Yay! It is a day of celebration!
I wrote a little about why I made this novel (see transcript below). Or you can watch the video on Youtube.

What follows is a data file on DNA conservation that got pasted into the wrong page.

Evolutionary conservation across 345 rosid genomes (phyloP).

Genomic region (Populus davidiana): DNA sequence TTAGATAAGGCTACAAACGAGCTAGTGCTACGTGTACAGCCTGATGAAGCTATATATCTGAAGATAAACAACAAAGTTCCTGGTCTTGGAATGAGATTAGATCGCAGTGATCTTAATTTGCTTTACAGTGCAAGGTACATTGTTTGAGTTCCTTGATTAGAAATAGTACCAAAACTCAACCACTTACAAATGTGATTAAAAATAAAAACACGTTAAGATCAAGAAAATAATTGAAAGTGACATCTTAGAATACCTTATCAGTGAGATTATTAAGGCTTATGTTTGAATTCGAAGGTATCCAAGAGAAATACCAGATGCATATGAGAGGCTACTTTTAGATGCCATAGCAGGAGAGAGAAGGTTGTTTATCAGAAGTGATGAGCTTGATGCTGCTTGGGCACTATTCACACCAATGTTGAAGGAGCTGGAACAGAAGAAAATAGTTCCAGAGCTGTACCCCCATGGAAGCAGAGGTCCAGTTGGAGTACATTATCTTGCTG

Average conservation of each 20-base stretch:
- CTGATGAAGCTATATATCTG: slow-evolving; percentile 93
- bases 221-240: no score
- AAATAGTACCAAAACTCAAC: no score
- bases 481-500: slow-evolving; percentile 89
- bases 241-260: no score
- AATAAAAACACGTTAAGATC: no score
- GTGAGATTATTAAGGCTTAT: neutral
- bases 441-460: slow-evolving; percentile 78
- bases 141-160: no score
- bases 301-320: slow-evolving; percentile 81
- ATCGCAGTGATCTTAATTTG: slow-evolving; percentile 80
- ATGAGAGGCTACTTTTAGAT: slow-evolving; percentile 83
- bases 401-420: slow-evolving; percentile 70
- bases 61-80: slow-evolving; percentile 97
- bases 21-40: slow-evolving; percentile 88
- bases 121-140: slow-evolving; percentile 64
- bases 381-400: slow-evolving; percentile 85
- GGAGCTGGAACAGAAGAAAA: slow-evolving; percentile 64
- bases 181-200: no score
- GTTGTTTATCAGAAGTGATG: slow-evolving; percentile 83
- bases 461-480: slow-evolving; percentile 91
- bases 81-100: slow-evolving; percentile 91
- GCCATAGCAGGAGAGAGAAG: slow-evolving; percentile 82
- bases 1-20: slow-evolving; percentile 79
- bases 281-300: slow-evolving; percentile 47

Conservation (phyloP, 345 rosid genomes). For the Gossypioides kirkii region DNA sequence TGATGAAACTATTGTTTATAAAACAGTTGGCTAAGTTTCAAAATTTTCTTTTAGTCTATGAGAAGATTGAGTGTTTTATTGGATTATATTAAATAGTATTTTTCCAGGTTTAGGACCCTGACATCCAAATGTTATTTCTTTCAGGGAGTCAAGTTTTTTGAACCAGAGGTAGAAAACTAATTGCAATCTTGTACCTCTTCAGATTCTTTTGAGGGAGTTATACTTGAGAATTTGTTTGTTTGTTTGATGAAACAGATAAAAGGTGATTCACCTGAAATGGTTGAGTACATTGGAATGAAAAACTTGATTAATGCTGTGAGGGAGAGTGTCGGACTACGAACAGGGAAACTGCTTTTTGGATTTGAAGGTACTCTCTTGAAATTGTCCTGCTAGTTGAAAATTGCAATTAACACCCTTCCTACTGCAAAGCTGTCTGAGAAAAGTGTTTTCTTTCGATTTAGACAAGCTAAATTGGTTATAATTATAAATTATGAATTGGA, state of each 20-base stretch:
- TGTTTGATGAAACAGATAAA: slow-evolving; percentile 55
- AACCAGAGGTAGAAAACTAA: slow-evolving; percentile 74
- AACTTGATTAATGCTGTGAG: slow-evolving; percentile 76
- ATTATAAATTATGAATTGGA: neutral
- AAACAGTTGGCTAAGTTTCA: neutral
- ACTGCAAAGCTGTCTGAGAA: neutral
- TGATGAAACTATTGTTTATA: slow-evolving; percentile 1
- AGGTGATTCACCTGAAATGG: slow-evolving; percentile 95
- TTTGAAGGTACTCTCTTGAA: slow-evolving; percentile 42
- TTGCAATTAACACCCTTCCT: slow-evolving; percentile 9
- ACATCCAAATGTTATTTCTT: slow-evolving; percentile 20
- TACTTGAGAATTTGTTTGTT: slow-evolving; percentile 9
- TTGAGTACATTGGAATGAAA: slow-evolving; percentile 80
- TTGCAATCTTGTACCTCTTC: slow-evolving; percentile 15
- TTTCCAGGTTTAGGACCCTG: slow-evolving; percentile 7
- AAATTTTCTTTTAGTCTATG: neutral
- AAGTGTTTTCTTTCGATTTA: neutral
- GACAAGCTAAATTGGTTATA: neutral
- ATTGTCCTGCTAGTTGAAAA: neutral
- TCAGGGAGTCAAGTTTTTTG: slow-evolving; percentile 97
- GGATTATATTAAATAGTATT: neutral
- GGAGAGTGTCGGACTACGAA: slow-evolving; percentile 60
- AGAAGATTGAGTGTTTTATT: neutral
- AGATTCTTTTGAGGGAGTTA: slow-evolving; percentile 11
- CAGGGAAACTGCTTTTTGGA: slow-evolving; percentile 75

“I created this graphic novel because Judith’s epic captured me as soon as I read it. Different as we are, I sensed that we were very similar. While I have never literally lopped off anyone’s head, there are moments in my life that I can point to and say – yes, metaphorically, this is me lopping off the head of that dragon. This is the boon moment. Judith’s story – my story, your story – everyone has their moments of triumph over the people or circumstances that try to defeat them – Judith’s story – the hero’s journey framework – is the spiritual journey: here we are, doing our thing in our ordinary situation and it occurs to us that we are discontented – something is wrong – and we feel an urge (or a calling) to make a change, either in ourselves, or for those around us. But we’re afraid to say yes at first. And we can’t just walk out there. There’s usually something stopping us – someone who doesn’t want us to change, doesn’t want the situation to change. These are guardians of the threshold that takes us from comfortable space to liminal space – and that’s where the hard shadow work and darkness needs to happen – not to eliminate it, necessarily, but to come to terms with it and accept ourselves for who we are, warts and all. In that liminal space, there are dangers and trials and we meet all kinds of people – some helpful, some not – and then, there is that moment of YES! I did this; I am living out who I am rather than who I am supposed to be (or should be) – it’s a victory over the discontent – and now I am free – to make choices, to make an escape, to affect some kind fo change – whatever our circumstances. Now it’s not always as dramatic as Judith’s blood-soaked tale, but internally, I believe our victories over those things or people who would ensnare us are just as significant for us personally. Then we face a new question: How do I go back? Can I return now from this liminal space to go back to the community I left behind – do I still belong there? What transformation has occurred in me – how am I stronger or more of myself now? The amazing piece of creating the Judith graphics for me personally is that I was at a point of change in my own life – I felt the discontent, but I hadn’t done anything about it. As I was writing and drawing Judith’s story, I was living it out – metaphorically. And the day I drew her holding up that head for the village to see it – that same day I left a path I’d been on for years. I made an official public declaration of a very significant change – that affected my identity and my future, my work. It was so powerful. My hope for anyone reading Judith – it’s a great story on its own, I hope people enjoy it – but my greater hope is – particularly women, will think about these moments in their own lives of claiming that change, that statement of who I am and who I am not. I hope the strength and power of Judith will encourage a woman to take her life back – to use her voice – to own her feminine power – in whatever way that transforms her ability to live her life fully and authentically.”